The equipment and lights of these two bookmobiles were powered through special outlets integrated into the city electrical system. This made for far more reliable power than the old gasoline powered generator, but there was one huge drawback. It was difficult and costly to change the bookmobile route once it was established and the outlets were installed.

1971-01-01 14:46:56

Library Go-Go Van

The "Books to People" program was a three year long experiment to introduce the library and its services to non-users in economically depressed areas of Indianapolis. The librarians drove the "Go Go Van" in designated areas, but didn't have a set route. They stopped at various places for varying amounts of time depending on the needs of the people they found. The van had book racks installed in the back. (Books to People Program Report, 1975). Brady (1971) notes that in the first 9 months alone, the Go-Go Van circulated 10,424 books. Branch managers noted that people who had met the Van were showing up in library branches for the first time. The Go-Go Van had an immediate positive impact on the city. Sources: Books to People Program Report. (1975). Indianapolis Public Library. Brady, A. (1971). Books to People Annual Report. Indianapolis Public Library.

1976-01-01 14:37:06

Breakthroughs in Multimedia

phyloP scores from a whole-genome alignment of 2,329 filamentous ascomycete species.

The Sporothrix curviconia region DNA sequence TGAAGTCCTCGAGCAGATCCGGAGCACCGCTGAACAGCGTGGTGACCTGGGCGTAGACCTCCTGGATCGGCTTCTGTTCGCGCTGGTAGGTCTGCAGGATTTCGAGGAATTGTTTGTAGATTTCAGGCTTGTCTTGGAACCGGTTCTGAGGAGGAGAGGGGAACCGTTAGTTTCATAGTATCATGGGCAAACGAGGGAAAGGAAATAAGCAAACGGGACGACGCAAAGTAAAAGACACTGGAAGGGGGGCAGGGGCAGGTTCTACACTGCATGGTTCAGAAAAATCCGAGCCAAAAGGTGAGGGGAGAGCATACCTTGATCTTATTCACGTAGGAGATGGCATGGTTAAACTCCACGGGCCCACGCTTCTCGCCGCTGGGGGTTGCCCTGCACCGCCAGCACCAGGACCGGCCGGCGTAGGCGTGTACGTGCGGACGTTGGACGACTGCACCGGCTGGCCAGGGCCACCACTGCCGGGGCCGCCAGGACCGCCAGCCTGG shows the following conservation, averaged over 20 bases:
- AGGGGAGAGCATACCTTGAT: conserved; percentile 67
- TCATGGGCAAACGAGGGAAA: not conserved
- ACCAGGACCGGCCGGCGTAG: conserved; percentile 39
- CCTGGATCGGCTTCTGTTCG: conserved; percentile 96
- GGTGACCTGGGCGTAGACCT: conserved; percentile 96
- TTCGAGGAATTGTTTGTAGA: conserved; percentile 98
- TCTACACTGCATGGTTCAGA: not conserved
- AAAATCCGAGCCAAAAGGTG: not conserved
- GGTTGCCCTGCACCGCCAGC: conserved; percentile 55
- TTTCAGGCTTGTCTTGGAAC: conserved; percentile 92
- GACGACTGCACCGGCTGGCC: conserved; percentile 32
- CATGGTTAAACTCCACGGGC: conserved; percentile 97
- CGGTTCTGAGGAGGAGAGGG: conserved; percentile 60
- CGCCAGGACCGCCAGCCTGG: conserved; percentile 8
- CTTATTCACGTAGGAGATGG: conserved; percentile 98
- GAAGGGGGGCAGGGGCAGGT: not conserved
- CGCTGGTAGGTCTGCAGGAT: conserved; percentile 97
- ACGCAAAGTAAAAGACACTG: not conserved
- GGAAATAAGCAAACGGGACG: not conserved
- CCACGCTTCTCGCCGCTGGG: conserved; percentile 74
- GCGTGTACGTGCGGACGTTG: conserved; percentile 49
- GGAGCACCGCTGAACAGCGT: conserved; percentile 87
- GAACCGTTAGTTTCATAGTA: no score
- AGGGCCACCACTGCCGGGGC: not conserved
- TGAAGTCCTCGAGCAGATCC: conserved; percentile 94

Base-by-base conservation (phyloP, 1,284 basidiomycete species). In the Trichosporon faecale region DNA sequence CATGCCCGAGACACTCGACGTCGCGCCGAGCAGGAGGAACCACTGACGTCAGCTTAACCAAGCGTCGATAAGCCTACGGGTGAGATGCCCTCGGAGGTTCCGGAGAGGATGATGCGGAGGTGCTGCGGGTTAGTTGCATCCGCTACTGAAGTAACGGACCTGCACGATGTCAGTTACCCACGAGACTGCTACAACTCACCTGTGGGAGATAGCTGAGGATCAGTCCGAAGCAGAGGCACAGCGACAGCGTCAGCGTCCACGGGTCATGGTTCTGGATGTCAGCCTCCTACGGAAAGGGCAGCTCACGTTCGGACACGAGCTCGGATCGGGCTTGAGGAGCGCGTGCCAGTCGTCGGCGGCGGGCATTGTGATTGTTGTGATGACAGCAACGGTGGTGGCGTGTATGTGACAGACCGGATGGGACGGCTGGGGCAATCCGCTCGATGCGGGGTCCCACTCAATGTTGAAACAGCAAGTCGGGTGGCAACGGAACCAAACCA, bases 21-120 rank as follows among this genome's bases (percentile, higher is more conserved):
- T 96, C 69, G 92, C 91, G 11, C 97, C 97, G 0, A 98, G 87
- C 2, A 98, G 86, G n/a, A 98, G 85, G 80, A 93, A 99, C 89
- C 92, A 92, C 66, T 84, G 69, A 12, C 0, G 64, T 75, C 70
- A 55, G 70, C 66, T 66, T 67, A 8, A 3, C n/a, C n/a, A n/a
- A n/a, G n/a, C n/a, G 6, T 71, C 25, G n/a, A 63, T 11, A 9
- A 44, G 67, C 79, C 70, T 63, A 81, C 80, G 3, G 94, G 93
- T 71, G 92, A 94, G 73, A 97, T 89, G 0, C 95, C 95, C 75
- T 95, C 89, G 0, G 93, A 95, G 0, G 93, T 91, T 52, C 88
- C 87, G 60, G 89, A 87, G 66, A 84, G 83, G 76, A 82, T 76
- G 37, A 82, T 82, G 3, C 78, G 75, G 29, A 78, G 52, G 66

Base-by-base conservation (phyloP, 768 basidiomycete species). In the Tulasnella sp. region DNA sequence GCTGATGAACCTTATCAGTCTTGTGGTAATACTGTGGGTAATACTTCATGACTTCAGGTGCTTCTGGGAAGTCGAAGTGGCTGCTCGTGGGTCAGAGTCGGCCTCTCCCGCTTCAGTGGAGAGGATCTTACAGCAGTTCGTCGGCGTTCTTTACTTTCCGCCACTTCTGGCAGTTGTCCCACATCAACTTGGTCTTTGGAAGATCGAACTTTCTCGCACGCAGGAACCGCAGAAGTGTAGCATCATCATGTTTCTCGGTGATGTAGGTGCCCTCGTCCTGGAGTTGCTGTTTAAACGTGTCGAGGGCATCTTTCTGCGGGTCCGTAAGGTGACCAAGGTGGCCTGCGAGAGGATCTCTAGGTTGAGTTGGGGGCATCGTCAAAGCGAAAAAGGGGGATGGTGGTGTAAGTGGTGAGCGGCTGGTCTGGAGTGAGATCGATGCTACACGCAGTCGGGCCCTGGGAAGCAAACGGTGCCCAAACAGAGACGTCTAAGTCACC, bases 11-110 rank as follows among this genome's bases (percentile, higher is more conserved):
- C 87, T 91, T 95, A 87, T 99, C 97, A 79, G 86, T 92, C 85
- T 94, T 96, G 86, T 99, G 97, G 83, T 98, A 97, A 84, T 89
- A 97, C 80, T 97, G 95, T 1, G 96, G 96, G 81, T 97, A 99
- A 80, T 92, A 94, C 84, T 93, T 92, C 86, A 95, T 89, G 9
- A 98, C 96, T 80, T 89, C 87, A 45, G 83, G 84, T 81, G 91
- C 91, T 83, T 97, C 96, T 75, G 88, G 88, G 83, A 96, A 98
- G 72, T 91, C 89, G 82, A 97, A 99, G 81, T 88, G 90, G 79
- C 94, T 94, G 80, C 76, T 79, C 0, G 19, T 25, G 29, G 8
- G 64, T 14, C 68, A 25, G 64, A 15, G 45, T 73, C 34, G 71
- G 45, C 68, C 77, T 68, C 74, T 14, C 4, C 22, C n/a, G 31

This Gerstenslager bookmobile advertisement illustrates several developments in bookmobile technology. Television, film projectors, and puppet theaters are all options that can be custom built into the modern bookmobile.

1990-11-02 05:30:44


The JobLINC Bus, part of the JobLINC program created in 1990, is a fine example of the adaptability of the bookmobile. It travels the city connecting job seekers and employers. Among the services offered are listings of available jobs, aid in locating training opportunities, one-on-one assistance in conducting job searches, preparing for interviews, and job readiness workshops. Watch this short video to see the latest iteration of the JobLINC Bus.

2000-06-01 10:25:26

Creative Transportation

Alaska's Kusko Book Express is a combination of bookmobiles and boats that deliver books to subsistence fish camps during the summer months. The children of the Yup'ik tribe benefit from the delivery of books and weekly literacy programming that wouldn't otherwise be an option for them during the long summer days. As Gouwen (2011) explains, in the summer of 2000, the third year of the program has 1200 participating children (p. 110). Source: Gouwens, J. (2011). Migrant Education: A Reference Handbook. Denver, CO: ABC-CLIO.

2008-01-01 22:19:56